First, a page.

Estates, trusts, and taxes

So I’m hopefully wrapping up the affairs after mom died. Schwab is dragging their feet, but almost everything else is done. All the IRAs have been rolled-over (and put on a 10-yr payout schedule). Her taxable brokerage is in the name of her trust, and I’m the co-trustee. Schwab is moving that to a new account. Not sure why, but whatever. I don’t plan to keep it there that long.

I know all the assets in that account experienced the stepped-up basis when she died. So her trust shouldn’t owe any taxes. But if I inject that cash into our family trust, and zero-out her trust, would that be regarded as income for us? Her trust has a separate tax ID. I’m thinking that almost might be a “gift” for tax purposes (from her trust to ours).

If the assets are still in her trust, and her trust sells the assets, her trust will owe the taxes, using the proceeds minus the stepped up cost basis to determine gain/loss. Generally, when closing out a trust, the trust can then distribute all of the income and associated gains/losses to the trust beneficiaries, if that’s what you want to do.

If her trust sells the assets and you transfer cash from her trust to your trust, you should be able to choose which trust you want to pay the taxes - her trust as the seller, or your trust as the beneficiary of her trust that received the cash. And then, depending on the terms of your trust, you may be able to distribute the cash and the taxes to your trust’s beneficiaries. If you don’t distribute the cash, it’s likely that one of the trusts will have to pay the taxes on any asset sales - again, depending on the terms of each trust. That said, I wouldn’t think that there would be that much in taxes due, because of the step up in basis on the assets.



If you have your mother’s trust sell the assets and then transfer the cash to you, there will some taxable gain/loss for the change in value from her date of death to the date of sale. That is calculated on the trust return for her trust. Then the distribution of cash to you is not a taxable event. If you distribute cash that is larger than any net gain, you can then choose to pay any taxes due on your mother’s trust return or on your personal return (assuming her trust has language to allow that - which most do). If you do not distribute any cash to you, then her trust MUST pay any taxes. And lastly, if you distribute all of the cash and any other remaining assets to you so that you can file a final trust return, then any income must be taxed on your personal return. This is also the only way to benefit from any net losses in the account. Those net losses cannot be used on your return until the trust is closed and it’s final tax return is filed.

The other option would be for your mother’s trust to distribute the assets directly to you without selling them. In that setting, there would be no taxes due on the transfer, but you would then have a cost basis in those assets of their FMV (the stepped up value) as of the date of her passing. That is the same value the trust would use to calculate any gain or loss on sale. You would need to keep track of those values yourself as many brokerages struggle with this setting and can’t properly track the cost basis. This might be useful if there are some assets that have gone up significantly in value since her passing that you would like to continue to own.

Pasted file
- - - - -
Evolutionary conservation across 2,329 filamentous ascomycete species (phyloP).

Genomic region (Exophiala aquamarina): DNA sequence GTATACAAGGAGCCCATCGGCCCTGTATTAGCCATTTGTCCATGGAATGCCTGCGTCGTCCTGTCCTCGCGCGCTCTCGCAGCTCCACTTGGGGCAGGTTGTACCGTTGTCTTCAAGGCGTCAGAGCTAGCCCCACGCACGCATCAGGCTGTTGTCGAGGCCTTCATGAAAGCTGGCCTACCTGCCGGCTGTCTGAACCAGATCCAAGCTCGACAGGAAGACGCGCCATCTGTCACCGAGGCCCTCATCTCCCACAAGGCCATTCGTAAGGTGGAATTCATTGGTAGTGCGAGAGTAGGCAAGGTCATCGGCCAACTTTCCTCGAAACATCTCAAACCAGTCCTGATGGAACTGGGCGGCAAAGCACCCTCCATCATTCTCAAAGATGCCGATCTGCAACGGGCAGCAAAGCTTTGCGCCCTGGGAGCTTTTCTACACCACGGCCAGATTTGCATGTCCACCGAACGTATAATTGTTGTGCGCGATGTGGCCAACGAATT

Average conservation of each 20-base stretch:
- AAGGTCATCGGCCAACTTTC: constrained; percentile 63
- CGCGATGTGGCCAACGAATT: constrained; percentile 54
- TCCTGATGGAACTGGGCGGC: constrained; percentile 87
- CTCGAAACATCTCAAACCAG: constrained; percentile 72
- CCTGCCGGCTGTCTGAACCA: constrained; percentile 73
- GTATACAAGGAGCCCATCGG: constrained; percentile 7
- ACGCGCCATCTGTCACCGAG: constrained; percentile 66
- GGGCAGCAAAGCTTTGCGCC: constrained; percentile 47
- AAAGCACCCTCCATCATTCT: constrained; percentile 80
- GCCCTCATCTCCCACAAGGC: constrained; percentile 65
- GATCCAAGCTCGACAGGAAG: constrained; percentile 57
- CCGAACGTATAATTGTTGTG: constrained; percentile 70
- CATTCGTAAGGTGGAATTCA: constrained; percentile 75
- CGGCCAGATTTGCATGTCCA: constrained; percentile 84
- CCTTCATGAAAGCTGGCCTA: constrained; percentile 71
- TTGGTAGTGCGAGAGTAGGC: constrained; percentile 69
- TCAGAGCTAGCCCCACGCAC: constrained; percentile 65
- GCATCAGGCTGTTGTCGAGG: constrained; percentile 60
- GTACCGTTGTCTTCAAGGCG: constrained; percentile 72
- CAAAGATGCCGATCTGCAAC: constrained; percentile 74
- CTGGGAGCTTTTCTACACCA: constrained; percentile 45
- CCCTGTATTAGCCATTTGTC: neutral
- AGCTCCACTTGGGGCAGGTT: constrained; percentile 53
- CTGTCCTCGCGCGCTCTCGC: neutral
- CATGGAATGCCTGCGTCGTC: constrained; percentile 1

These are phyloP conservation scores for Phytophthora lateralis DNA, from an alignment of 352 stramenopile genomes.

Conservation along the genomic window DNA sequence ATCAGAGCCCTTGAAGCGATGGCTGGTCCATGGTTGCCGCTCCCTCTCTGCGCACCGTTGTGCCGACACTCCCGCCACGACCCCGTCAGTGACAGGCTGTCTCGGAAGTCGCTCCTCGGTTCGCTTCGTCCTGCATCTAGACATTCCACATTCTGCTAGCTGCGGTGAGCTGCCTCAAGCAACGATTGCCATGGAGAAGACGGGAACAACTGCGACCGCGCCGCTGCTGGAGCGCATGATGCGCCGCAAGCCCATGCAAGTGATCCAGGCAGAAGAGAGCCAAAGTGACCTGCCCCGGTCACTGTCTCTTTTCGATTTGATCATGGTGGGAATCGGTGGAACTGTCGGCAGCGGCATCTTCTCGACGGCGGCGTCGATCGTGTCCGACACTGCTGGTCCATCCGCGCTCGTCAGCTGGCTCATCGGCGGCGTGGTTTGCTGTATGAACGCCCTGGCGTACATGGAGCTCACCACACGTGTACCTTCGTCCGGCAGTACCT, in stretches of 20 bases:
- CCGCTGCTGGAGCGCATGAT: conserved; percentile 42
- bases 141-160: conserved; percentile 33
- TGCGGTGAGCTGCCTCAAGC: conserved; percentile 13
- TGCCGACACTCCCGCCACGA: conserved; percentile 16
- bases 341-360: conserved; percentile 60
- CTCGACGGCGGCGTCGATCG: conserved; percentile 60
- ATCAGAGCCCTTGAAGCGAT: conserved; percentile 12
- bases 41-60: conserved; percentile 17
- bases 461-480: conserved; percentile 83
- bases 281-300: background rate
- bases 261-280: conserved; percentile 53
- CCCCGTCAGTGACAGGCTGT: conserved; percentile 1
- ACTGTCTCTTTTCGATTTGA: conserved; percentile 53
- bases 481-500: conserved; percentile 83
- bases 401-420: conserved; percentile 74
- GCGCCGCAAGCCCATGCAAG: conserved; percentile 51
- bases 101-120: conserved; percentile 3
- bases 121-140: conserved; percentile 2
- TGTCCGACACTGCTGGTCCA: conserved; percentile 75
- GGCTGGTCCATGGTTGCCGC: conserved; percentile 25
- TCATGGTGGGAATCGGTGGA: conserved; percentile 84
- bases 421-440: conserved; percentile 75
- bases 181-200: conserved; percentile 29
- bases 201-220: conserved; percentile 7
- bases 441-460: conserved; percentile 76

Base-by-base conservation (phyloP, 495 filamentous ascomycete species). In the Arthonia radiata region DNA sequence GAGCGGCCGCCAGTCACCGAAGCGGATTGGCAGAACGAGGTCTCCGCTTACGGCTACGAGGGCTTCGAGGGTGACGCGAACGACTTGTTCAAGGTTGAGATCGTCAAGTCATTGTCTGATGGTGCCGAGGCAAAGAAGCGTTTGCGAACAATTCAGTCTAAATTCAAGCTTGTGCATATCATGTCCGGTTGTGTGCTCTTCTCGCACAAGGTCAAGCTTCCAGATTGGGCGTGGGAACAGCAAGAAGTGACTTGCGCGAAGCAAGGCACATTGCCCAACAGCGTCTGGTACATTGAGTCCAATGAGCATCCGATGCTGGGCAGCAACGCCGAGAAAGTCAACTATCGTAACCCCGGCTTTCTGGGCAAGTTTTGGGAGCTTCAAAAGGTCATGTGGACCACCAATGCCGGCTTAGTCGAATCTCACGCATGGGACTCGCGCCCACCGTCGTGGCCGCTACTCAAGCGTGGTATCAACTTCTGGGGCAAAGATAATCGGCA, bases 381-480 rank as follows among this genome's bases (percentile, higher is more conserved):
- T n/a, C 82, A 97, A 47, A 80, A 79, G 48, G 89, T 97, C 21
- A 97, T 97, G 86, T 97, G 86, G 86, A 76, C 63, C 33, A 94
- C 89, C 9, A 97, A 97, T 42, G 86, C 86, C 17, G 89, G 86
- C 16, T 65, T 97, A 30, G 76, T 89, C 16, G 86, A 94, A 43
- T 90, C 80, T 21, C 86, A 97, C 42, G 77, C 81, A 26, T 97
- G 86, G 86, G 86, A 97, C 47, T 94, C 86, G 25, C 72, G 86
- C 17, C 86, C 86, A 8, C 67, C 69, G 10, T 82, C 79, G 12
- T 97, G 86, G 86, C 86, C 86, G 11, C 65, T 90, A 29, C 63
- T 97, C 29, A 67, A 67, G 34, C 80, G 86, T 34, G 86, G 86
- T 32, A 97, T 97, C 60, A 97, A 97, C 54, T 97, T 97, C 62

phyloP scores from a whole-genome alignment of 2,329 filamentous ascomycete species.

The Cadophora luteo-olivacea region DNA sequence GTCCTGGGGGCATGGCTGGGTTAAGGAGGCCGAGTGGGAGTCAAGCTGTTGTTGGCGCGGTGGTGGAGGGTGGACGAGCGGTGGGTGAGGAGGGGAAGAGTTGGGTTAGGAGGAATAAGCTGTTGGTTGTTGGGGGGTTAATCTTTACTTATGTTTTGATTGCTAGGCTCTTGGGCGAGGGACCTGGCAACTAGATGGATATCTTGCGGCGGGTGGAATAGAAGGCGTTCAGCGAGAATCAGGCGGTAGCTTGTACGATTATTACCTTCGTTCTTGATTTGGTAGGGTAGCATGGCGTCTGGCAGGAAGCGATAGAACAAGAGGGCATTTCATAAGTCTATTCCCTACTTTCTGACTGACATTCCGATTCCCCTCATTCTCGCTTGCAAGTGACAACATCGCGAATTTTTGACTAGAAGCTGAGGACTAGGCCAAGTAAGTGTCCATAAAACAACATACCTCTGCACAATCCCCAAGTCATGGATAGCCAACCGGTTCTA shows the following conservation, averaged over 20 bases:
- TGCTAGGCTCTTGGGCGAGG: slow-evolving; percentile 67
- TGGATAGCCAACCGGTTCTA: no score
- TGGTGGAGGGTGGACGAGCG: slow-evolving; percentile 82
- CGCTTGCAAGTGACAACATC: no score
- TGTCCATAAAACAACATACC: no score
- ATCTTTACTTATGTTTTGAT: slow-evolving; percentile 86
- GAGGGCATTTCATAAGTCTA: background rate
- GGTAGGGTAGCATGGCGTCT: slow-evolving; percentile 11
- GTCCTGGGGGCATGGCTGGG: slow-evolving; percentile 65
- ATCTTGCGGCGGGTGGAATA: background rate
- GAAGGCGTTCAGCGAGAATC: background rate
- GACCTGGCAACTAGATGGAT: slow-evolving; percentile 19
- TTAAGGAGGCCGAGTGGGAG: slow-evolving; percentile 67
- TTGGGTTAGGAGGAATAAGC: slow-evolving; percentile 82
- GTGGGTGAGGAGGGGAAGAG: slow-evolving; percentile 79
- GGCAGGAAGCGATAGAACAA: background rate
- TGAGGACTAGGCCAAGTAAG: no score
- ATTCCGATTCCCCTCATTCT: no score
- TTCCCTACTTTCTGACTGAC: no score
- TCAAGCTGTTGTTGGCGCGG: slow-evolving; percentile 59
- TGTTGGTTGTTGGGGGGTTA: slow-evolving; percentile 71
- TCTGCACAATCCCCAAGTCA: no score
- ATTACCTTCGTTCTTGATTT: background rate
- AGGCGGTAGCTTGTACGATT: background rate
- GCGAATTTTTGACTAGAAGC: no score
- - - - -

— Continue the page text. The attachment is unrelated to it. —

Importantly, this is not an all or nothing decision. You can sell some assets and transfer others. It’s all up to you.



The stocks were sold for cash a few days after her death. I don’t recall now who recommended that, but it was a posting on this board. So there is only cash in her taxable trust account. So once Schwab settles everything, I can transfer the funds to our Schwab trust account (Schwab seems to be gobbling up everything…moved away from Schwab years ago, but they bought our brokerage anyway). Then her trust can file a final tax return, next year, and we’re done. If I’m understanding correctly.

I plan to keep most of that in cash. It’s a few years’ living expenses, which I’m told is good to have in cash. As we approach Medicare/SS age, it seems prudent since we don’t have decades to ride the waves of the market.


Was her trust revocable or irrevocable? If revocable, then all the income in the trust should be pass through and thus reported on her taxes, not filed under a separate trust tax return.

Additionally, Irrevocable trusts do not get stepped up cost basis under the new rules unless the assets are added back to the estate (her date of passing may weigh on whether this rule applies or not):

KLR | IRS Clarifies Step Up in Basis Rules for Grantor Trusts.


Previously, the IRS granted the step-up in basis for assets in an irrevocable trust but the new ruling – Rev. Rul. 2023-2 – changes that. Unless the assets are included in the taxable estate of the original owner (or “grantor”), the basis doesn’t reset. To get the step-up in basis, the assets in the irrevocable trust now must be included in the taxable estate at the time of the grantor’s death.

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It was revocable, but converted to irrevocable upon her death. She also had RMDs from retirement accounts, and a monthly LTC payment. Plus SS. I was going to let her accountant file a final tax return for her estate and trust, before closing the trust. Though I haven’t spoken to him yet (he wants to have a phone call with me). I planned to keep the estate/trust separate from our finances for the rest of this year.

I think, therefore, that her estate satisfies the condition of “included in the taxable estate”. I think.